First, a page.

U.S. ACOE Permit Information
One of the major permits required for the proposed landfill is a Clean Water Act Section 404 permit from the Army Corps of Engineers to allow the installation of the liner in Gregory Canyon. The Section 404 permitting process began in 2010, and a draft environmental impact statement (“DEIS”) was issued in December of 2012. You can access the DEIS by clicking here.
Numerous comments were submitted on the DEIS by Tribes, government agencies, environmental and community groups, and private individuals.
But after the former Section 404 permit applicant failed to provide information to respond to the comments on the DEIS, and failed to pay the Army Corps’ consultant preparing the DEIS, the Army Corps withdrew the permit application in April of 2014.
In September of 2015, GCL, LLC, the new owner of the Gregory Canyon property, filed a new Section 404 permit application. The Pala Band, the City of Oceanside, County Supervisor Dave Roberts, the Environmental Health Coalition, and other opponents filed comments on the new application during the comment period.
What the numerous comments submitted on the project show is that it would cause irreparable harm to the environment, threaten critical water supplies, and desecrate sacred, cultural sites.
Critically, the comments also show that, based on publicly available data from CalRecycle, there is sufficient landfill capacity in the County and adjacent areas for decades and that the amount of waste being disposed in landfills is decreasing due to recycling. The comments also show that new laws will require further reduction in the land disposal of organic and other wastes to address greenhouse gas reductions. These data confirm that the proposed landfill is not needed and that its approval would not be in the public interest. The Army Corps must consider the public interest in determining if a permit should be approved.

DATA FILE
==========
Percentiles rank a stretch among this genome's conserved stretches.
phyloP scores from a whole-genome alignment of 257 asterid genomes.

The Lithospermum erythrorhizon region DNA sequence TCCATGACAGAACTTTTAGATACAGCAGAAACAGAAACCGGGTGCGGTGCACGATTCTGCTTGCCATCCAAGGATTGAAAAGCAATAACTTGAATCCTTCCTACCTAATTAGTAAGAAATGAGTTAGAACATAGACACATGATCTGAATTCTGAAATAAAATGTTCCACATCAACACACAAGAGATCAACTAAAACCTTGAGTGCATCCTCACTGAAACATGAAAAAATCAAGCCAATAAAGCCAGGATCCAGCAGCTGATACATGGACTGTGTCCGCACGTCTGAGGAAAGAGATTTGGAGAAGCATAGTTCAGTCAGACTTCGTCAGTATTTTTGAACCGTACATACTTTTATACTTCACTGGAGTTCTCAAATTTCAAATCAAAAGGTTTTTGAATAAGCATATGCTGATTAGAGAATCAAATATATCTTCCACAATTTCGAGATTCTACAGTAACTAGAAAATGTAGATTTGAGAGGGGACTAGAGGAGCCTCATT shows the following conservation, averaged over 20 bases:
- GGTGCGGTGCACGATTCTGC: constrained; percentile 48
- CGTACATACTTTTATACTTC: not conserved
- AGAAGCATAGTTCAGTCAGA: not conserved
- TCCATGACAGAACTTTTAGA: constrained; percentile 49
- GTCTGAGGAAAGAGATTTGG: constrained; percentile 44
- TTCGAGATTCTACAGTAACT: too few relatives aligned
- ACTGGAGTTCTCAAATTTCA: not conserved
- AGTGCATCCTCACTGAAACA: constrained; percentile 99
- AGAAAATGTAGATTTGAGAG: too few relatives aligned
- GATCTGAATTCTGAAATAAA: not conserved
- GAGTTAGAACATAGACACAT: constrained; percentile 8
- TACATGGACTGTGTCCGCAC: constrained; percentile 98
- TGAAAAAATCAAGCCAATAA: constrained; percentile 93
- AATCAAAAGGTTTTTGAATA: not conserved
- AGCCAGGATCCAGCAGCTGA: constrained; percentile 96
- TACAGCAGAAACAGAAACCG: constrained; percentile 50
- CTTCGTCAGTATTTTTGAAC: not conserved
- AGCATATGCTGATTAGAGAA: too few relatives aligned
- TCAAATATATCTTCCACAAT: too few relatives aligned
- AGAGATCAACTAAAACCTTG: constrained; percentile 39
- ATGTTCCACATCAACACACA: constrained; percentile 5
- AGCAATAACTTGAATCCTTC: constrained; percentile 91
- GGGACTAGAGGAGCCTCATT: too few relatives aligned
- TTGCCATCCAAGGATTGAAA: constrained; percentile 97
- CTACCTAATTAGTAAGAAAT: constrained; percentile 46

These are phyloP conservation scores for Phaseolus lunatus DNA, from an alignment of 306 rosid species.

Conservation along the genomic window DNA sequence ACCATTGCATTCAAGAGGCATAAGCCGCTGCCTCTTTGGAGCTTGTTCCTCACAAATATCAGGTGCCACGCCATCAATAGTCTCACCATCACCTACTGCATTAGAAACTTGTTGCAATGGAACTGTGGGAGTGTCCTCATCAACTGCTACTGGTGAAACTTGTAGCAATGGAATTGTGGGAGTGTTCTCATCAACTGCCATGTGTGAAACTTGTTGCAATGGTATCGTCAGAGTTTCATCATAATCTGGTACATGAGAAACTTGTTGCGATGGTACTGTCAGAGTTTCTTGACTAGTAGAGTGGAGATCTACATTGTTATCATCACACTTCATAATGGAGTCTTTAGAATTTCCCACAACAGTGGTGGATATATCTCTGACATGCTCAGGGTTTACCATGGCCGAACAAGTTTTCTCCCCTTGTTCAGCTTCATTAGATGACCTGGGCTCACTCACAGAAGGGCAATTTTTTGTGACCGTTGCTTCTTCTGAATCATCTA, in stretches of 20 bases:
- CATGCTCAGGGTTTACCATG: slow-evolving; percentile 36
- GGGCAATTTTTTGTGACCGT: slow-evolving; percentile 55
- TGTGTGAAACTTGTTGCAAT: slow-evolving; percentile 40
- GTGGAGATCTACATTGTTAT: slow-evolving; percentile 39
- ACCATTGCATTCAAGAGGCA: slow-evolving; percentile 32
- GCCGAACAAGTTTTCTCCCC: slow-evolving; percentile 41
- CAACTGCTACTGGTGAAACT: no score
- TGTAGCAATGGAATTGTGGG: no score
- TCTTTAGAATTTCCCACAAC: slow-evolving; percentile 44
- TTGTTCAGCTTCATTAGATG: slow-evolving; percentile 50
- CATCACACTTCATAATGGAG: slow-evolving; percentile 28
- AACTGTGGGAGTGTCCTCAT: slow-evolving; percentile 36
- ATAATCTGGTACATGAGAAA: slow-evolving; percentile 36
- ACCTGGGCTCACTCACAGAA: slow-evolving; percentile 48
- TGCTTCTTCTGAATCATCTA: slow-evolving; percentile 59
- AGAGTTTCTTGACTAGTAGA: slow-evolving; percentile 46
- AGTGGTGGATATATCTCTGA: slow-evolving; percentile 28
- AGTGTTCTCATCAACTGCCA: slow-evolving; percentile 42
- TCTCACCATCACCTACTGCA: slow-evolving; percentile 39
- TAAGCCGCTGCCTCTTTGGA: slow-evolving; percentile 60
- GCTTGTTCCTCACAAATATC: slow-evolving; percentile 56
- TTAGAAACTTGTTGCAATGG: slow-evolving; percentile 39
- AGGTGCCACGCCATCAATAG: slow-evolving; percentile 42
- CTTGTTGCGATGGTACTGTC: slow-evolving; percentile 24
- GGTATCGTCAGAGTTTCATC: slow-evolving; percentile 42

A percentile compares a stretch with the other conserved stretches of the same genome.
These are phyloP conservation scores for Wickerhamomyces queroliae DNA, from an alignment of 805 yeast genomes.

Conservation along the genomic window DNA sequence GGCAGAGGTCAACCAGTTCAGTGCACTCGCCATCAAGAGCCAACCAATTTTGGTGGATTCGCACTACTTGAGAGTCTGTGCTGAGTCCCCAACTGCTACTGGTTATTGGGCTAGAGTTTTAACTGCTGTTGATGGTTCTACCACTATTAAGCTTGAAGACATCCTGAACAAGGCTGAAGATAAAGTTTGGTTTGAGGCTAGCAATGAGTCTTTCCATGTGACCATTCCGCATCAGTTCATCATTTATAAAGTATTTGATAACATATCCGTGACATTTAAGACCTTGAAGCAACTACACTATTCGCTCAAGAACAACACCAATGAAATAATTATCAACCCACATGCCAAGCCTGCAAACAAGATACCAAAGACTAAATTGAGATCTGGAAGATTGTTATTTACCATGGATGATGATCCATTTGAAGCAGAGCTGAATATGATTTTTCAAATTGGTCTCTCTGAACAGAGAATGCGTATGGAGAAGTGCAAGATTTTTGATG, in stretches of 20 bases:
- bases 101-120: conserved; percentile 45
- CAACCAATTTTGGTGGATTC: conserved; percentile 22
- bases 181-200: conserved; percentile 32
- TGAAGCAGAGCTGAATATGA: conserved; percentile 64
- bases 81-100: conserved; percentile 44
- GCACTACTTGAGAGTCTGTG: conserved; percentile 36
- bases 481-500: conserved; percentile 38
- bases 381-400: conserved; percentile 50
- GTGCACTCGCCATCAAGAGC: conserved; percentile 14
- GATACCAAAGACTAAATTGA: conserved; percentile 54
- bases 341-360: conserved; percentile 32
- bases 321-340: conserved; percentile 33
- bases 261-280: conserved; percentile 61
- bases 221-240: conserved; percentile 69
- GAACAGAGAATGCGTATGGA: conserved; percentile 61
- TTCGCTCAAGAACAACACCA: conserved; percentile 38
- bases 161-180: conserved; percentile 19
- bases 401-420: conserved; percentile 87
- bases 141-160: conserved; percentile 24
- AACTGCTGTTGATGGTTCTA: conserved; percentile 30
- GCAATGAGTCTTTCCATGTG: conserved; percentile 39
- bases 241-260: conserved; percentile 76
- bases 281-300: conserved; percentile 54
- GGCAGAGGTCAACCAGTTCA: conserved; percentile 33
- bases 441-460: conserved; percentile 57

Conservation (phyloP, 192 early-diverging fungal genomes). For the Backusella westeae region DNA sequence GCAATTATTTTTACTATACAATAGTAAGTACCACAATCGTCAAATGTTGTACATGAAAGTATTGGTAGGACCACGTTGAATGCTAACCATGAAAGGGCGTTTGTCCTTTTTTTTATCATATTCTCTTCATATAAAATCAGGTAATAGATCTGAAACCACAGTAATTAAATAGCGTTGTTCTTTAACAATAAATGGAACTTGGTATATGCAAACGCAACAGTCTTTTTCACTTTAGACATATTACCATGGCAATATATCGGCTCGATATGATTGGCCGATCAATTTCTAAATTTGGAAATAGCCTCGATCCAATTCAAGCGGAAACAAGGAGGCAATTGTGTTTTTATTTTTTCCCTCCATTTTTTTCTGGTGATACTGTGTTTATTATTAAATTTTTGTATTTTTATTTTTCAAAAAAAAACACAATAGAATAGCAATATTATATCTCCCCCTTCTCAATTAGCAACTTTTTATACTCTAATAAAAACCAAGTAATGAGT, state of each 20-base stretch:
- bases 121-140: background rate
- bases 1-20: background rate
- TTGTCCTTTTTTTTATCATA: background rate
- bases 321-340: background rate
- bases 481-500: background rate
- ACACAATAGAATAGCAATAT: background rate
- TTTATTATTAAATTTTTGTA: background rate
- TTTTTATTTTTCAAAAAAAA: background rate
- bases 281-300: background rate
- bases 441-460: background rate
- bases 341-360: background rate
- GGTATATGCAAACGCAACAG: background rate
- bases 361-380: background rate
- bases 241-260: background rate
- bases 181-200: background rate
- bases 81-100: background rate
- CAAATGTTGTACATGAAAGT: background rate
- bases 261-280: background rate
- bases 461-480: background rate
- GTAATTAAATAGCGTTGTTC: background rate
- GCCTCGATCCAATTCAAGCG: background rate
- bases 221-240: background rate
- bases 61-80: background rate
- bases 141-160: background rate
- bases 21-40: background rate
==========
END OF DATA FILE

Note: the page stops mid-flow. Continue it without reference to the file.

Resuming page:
The comments also make clear that there are on-site alternatives to the proposed landfill that would avoid the canyon and sacred sites. Specifically, the construction of an anaerobic digestion/composting facility on the site described in the Pala Band’s comments, or a similar non-landfill project on or off the site, would satisfy the expressed “waste management” purpose of the proposed landfill, but would avoid impacts to waters of the United States. That makes such an alternative project the “least environmentally damaging practicable alternative” (“LEDPA”) under the Clean Water Act. The Army Corps can only approve a Section 404 permit for a project that is the LEDPA.
The 2015 comments also pointed out that the Army Corps’ January 2014 letter to the applicant had identified significant problems with the information included in the DEIS that was provided for public comment. The information that was not included, and the long delay since the DEIS was issued for public comment (nearly four years), warrants the preparation of a supplemental DEIS for further public review and comment. A supplemental DEIS should be prepared before a Final EIS is prepared.
The Army Corps also has begun the consultation process with interested Native American Tribes under Section 106 of the National Historic Preservation Act. That consultation is required because the proposed landfill would cause direct impacts to Gregory Mountain, Medicine Rock, and other sites which are eligible for listing on the National Register and which have cultural significance to the Tribes.